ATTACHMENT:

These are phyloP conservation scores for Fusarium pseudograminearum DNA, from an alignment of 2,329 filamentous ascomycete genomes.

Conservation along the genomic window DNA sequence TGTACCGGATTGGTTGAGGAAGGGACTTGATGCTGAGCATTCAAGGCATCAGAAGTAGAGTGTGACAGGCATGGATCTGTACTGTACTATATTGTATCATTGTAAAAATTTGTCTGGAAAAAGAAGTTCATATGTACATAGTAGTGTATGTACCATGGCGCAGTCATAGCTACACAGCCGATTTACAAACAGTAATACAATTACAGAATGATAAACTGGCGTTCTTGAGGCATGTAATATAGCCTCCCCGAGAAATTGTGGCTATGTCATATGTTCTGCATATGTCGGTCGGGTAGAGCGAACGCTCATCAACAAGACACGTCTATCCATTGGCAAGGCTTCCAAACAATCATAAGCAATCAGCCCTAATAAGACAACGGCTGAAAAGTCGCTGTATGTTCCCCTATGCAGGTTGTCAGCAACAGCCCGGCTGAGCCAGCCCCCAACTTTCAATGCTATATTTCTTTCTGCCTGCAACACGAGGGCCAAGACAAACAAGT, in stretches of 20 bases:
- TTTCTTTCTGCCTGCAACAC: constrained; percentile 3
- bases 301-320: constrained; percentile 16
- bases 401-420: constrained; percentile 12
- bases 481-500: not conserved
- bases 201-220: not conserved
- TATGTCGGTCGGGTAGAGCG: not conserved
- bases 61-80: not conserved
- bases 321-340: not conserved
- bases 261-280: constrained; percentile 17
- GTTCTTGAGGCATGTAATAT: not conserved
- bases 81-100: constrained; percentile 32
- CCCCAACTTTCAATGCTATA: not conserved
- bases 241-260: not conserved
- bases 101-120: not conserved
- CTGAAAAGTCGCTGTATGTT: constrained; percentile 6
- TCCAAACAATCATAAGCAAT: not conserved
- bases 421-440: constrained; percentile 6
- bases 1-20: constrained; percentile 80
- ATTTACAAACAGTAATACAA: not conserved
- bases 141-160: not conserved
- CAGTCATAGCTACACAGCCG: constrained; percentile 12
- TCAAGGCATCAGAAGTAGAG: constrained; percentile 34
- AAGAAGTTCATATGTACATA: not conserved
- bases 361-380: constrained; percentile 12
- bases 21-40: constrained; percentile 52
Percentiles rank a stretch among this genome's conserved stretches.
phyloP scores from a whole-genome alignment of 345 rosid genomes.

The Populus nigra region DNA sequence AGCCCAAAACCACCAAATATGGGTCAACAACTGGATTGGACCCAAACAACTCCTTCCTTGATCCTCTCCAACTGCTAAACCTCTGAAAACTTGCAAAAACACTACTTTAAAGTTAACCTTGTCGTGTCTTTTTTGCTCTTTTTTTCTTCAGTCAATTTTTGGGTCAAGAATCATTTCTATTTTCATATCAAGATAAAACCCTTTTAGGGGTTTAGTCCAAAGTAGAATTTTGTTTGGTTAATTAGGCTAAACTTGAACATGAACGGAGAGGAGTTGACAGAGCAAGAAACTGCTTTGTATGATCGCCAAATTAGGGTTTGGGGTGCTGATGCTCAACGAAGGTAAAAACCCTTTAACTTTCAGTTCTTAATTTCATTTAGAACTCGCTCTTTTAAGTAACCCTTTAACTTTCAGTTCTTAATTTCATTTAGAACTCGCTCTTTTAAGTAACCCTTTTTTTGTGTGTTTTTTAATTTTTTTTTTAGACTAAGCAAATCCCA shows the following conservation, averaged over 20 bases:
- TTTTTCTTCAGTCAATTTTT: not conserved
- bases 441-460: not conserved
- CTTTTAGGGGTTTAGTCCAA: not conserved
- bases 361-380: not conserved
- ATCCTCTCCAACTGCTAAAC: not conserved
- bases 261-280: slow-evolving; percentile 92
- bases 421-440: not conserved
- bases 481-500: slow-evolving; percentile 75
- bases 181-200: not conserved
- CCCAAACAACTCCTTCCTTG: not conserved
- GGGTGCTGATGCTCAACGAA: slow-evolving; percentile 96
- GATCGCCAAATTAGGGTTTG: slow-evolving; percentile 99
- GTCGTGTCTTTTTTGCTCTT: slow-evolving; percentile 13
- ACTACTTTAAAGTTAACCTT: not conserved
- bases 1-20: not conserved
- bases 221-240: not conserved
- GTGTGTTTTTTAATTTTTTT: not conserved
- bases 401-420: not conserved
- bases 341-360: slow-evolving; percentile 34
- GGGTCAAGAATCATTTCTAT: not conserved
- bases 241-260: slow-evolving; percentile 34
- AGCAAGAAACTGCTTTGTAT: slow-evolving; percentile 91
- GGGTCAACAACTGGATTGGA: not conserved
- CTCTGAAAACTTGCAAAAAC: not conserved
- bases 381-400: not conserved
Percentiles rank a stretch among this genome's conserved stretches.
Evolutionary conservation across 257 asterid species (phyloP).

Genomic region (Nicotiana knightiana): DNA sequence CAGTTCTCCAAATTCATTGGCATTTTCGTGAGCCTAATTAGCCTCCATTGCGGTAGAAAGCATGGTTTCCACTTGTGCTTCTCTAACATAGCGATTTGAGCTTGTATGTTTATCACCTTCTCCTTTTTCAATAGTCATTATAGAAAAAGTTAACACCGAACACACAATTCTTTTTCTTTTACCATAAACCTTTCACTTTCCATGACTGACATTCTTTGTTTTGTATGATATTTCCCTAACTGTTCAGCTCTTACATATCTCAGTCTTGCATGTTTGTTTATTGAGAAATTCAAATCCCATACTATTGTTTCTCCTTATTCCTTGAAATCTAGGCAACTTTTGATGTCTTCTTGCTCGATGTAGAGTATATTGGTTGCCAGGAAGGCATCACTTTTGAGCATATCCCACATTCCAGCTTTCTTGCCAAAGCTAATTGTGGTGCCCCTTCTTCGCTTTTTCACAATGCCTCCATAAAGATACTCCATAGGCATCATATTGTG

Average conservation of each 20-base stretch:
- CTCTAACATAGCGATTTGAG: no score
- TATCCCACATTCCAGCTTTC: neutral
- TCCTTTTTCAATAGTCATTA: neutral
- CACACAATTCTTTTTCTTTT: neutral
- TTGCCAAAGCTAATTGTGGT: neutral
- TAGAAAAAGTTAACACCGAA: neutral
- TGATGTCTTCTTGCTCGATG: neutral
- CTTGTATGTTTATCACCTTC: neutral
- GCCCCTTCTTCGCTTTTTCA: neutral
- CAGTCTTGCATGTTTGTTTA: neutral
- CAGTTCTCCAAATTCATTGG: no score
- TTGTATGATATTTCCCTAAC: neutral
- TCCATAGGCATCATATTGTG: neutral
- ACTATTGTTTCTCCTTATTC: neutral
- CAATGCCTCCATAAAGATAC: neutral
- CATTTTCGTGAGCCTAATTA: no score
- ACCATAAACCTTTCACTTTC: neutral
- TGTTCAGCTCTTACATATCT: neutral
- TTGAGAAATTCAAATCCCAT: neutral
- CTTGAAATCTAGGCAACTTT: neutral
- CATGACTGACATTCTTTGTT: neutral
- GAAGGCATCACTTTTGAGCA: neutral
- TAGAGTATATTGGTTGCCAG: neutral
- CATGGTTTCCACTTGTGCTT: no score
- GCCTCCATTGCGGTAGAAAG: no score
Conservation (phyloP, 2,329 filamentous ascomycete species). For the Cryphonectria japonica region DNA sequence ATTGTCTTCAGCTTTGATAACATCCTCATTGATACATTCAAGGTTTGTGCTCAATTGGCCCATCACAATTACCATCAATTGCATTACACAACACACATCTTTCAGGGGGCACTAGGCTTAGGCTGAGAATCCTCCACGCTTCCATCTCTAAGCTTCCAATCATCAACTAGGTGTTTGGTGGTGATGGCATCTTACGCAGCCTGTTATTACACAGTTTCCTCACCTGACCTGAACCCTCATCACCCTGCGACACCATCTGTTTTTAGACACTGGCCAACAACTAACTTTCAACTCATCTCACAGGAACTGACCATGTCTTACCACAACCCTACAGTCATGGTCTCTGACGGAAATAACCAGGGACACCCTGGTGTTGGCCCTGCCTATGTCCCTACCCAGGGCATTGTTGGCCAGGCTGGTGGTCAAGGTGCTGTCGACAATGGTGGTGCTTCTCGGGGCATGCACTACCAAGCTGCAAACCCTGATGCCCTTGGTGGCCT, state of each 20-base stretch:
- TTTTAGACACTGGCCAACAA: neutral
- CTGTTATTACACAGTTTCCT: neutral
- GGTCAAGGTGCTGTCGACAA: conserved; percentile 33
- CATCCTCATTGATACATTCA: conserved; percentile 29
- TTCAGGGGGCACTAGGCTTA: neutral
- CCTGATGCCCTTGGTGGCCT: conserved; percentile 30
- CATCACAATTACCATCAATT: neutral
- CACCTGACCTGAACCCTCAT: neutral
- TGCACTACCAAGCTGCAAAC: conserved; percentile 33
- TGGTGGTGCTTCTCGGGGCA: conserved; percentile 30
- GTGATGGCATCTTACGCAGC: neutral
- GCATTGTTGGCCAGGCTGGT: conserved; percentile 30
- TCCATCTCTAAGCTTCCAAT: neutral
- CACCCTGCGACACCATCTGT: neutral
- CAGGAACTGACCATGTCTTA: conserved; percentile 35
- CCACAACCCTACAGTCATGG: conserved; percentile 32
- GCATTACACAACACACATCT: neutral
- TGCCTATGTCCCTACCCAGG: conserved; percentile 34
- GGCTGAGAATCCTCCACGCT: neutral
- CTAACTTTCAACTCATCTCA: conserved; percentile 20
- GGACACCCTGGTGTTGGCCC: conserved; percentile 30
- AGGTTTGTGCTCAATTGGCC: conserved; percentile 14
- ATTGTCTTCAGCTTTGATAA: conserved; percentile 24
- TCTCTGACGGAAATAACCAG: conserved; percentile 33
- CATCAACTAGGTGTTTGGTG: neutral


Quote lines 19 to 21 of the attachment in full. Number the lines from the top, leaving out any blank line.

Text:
- bases 421-440: constrained; percentile 6
- bases 1-20: constrained; percentile 80
- ATTTACAAACAGTAATACAA: not conserved